NGO desperately need cash to transport Boro kids to school

Francinah Baaitse
TOUGH TIMES: Without the bus, Boro school kids face a grueling walk

Botho Corps, a Non-Governmental Organisation (NGO) based in Boro settlement on the outskirts of Maun, is in desperate need of financial help so it can continue providing free transport for school-going Boro youngsters.

Last year, these children, some as young as five, were saved from the gruelling 15km walk to school in Maun when Botho Corps was given a mini bus by Lucara Mine to help transport the learners.

The mine, according to the NGO’s director, Didimalang Biorn, also paid for the diesel and the driver’s salary.

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“The contract has now come to an end and it has not been renewed hence we are asking for a kind donation to continue the good cause. We need P180 000, for a whole year fuel, service and driver’s salary,” pleaded Biorn.

Before the introduction of the school bus, local children had to endure the 30km round trip to-and-from school to access Education. As well as the exhausting distance, they were at the mercy of harsh weather elements, sometimes rain but mostly unforgiving heat. The sandy bush is also home to dangerous wild animals, including temperamental elephants.

“This is a 22-seater bus, but we started with 30 children. However, the numbers have almost doubled because when the parents realised there was a free and consistent bus for the children, some who had taken their children to stay with relatives in Maun brought them back to Boro. The numbers gradually went up and because of the day shifts at schools we make four trips a day and mostly in the mornings the bus is full, with some of the children having to stand throughout the journey,” revealed Biorn.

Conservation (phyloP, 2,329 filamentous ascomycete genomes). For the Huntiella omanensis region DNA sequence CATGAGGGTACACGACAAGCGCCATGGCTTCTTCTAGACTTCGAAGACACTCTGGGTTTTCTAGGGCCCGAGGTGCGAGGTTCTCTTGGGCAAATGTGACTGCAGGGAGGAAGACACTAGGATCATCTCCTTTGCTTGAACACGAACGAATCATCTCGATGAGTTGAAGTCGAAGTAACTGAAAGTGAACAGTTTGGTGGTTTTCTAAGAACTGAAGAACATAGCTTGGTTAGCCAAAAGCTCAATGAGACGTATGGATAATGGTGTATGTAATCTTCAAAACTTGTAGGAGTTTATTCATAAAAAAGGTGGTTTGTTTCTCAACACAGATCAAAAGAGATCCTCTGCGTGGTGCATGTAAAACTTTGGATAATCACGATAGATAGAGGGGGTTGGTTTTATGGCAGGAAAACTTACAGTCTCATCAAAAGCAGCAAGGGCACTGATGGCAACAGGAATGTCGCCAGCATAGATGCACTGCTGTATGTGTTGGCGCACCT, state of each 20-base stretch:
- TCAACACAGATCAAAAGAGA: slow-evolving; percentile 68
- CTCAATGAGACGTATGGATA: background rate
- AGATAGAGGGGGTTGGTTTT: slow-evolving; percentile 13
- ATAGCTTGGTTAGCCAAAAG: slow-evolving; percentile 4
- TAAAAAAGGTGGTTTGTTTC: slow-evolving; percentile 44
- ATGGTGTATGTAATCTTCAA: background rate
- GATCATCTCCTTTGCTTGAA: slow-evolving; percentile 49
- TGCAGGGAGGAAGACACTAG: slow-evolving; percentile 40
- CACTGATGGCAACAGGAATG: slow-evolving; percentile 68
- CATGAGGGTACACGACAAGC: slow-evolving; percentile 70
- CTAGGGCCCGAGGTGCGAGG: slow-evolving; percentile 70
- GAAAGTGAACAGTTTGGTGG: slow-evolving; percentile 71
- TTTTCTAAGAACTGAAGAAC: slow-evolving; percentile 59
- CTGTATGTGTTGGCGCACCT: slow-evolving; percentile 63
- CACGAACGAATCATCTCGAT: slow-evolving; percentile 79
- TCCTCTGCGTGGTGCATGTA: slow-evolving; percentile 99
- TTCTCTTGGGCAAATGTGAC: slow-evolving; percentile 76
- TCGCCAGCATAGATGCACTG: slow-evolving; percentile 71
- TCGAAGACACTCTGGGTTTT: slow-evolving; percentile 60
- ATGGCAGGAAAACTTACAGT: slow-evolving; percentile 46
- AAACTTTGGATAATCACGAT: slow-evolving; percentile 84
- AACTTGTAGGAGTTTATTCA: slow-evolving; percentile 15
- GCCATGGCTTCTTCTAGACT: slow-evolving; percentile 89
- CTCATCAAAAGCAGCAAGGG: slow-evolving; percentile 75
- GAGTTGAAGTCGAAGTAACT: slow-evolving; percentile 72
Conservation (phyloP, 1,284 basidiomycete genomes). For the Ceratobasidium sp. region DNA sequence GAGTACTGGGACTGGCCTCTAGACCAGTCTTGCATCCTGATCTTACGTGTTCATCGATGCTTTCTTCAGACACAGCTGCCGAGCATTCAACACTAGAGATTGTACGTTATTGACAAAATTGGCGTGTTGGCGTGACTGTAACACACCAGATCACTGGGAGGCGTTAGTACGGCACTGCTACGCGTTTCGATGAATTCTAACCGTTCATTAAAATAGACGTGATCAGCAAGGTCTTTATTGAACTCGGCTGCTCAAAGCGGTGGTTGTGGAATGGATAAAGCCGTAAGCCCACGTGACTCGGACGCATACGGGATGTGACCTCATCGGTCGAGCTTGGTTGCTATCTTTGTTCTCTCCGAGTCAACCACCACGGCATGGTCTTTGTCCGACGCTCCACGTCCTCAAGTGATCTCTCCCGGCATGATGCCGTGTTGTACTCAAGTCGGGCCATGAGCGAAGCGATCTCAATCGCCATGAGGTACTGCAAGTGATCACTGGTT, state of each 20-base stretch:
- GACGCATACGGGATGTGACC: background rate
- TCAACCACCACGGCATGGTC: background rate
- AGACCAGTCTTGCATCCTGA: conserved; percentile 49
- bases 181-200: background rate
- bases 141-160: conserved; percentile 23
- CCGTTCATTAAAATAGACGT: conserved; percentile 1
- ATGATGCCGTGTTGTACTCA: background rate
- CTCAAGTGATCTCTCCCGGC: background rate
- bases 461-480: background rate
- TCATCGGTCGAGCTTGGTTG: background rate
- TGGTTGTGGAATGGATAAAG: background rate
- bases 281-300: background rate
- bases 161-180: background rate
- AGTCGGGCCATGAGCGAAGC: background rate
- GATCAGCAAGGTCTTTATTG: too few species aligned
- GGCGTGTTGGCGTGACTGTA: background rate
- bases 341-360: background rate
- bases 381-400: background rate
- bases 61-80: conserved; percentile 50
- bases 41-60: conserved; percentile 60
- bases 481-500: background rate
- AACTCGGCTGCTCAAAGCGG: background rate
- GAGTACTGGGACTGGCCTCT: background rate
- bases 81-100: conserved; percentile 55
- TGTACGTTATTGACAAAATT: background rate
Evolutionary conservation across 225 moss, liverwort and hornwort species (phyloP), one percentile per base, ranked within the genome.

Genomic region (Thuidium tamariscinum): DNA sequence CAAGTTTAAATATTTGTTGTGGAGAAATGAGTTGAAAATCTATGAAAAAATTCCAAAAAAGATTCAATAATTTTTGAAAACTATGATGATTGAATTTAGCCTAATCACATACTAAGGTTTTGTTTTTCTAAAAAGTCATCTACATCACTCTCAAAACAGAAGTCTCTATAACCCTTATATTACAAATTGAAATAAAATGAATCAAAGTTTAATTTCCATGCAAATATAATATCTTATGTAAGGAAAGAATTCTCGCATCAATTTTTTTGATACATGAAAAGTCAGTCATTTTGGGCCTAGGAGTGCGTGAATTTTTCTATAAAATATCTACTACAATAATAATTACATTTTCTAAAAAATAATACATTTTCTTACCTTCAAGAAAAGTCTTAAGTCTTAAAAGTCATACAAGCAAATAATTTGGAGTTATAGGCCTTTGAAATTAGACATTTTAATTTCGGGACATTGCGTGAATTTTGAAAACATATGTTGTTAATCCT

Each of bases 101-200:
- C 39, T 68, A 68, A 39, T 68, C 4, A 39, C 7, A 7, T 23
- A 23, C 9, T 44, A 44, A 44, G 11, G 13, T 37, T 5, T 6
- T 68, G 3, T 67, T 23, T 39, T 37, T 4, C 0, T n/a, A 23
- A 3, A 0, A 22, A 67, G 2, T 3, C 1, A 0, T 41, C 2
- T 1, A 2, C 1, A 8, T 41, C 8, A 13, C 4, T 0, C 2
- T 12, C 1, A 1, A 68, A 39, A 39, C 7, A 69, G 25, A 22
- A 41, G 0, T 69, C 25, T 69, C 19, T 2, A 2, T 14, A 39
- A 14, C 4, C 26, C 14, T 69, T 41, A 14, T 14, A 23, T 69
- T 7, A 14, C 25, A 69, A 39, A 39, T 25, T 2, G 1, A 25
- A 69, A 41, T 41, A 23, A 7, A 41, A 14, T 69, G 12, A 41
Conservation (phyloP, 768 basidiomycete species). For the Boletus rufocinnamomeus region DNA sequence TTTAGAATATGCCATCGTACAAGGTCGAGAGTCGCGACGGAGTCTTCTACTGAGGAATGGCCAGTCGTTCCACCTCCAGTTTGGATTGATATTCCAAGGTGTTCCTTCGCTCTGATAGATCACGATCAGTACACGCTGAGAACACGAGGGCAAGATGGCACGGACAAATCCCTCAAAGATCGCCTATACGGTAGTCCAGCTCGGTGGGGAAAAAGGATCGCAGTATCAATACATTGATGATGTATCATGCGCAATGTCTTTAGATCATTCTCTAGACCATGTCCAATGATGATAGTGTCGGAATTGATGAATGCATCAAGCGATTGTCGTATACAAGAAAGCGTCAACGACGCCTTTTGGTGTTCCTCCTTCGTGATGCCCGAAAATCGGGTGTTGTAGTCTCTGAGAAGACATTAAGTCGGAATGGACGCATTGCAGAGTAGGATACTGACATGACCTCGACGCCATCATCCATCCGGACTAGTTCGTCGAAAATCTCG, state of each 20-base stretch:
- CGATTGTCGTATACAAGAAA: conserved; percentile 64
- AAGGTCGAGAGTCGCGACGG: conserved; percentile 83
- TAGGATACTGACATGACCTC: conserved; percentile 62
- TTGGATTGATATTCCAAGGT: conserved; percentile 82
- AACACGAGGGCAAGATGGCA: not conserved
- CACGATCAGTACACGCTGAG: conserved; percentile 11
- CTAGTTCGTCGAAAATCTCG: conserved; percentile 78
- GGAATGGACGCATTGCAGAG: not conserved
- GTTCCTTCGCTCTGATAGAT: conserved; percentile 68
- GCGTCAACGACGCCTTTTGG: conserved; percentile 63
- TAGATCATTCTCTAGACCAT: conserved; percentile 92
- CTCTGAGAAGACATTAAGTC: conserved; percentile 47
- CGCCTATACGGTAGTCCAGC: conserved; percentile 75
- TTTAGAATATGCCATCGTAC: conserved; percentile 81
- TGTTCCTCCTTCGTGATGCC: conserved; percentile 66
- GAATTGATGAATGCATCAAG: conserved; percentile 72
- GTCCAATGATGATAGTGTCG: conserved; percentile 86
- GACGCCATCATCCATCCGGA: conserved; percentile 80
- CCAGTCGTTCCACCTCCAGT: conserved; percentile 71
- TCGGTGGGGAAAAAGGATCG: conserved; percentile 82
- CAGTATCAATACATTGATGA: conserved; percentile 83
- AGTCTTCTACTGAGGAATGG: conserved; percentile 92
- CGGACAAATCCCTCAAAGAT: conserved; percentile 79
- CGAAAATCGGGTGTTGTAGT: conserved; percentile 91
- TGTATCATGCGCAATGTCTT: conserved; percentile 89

NGO desperately need cash to transport Boro kids to school
HANDS OUT: Biorn

Most young Boro children attend Matlapana Primary School, one of Maun’s vastly over populated schools. Unfortunately for the older learners at junior secondary school, there is still no free transport for them.

“It is a dangerous journey. These children jump into any vehicle that offers them free ride, they just have no choice and sometimes they skip school if they come across intimidating elephants,” explained area Councillor, Kenson Kgaga of Boro-Senonnori ward.

From Maun West Constituency Development Fund, around P2 million was used to construct a satellite primary school in Boro for lower classes.

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The school was expected to open in January this year but a lack of accommodation for teachers put paid to this.

“Initially it was thought that the teachers will be accommodated by VDC (Village Development Committee) but the houses were found not to be in good standard for that purpose,” admitted Kgaga.

After emerging triumphant in the 2019 polls, area Member of Parliament (MP), Dumelang Saleshando, who is also leader of Botswana Congress Party (BCP), brought forward a development plan for his constituency. Chief among his ambition was to build the satellite school in Boro to cater for learners from Standards One to Three.

Construction was initially delayed due to outbreak of Covid-19, with work only starting in earnest last year, in the hope it would be ready by the start of this year.

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